Sara Brammer draws a line on the white board. She writes "not abusive" at the left end of the line, ”super-abusive" at the right.”.


Bill is proud of the fact that he called the police and did not go round with a baseball bat.


LeAnthony is a veteran of the men's group.


LeAnthony's wife Sheila is grateful for the treatment LeAnthony has received.


LeAnthony thLeAnthony thanks God that his daughter called the police that day.




Is Bill "super-abusive"?


LeAnthonys started talking about his violent upbringing.


“A super-jerk, an asshole,” declares Sara.
The Men's Group
“I haven’t met a single abuser who has confessed at the introductory meeting,” says Sara Brammer. “They always start by explaining lots of things, they ‘want to put things right’.

“It annoys me that people keep asking ‘Why doesn’t she leave?’ People seem to want to lay the blame on the woman, when the only valid question is - Why does he hit her?”

Sara Brammer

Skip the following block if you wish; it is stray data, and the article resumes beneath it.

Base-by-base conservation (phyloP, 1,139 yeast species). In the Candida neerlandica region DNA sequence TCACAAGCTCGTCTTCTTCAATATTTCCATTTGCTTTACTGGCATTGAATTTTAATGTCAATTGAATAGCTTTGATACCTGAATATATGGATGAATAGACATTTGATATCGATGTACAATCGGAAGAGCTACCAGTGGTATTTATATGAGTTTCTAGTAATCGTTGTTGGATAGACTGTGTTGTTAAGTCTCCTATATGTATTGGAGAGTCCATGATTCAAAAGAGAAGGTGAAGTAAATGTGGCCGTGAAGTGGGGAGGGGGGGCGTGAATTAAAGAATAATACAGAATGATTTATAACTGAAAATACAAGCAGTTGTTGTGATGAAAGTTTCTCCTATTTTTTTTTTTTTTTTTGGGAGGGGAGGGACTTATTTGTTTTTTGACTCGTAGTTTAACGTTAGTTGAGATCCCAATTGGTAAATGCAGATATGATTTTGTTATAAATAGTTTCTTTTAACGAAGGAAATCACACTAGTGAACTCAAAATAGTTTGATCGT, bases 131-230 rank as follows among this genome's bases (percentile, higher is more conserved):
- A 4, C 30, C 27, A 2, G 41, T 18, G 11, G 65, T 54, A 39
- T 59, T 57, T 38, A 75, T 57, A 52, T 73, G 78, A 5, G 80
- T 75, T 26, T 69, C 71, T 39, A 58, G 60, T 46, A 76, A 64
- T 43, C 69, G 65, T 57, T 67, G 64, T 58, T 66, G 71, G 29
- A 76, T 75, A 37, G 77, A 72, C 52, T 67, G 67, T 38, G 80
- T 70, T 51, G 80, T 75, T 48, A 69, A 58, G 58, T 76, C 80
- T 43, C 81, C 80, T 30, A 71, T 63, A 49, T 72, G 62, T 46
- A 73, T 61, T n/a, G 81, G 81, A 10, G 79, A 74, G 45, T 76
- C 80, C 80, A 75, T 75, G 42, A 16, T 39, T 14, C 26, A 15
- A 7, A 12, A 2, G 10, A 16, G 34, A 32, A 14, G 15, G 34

Psychologist who treats violent men.

They often come across as really nice people. They normally start by down-playing or justifying their own behaviour. They believe, and want to convince us, that the only reason they did what they did was because of something SHE did.  80 per cent of the men who take part in the treatment group at Synergy Services in Kansas City have been sent here. They have been found guilty, but can avoid going to prison on condition that they take part in this group with other men, weekly, for between 26 and 58 weeks (depending on how serious the violence was) and say: ‘My name is XX and I’m here because I beat my wife.’  The remaining 20 per cent are here voluntarily.”

“The ones who come of their own free will are more difficult to treat because we have no hold on them,” says Sara Brammer. “They usually enroll during the ‘honeymoon phase’, between their bursts of violence. They often drop out when the tension increases. Someone who drops out of the treatment is at much greater risk of repeating the abuse.”

I thank God that my daughter called the police that day. That saved me, and my family.

Sara remembers her first meeting with LeAnthony. He was not a nice person at the time.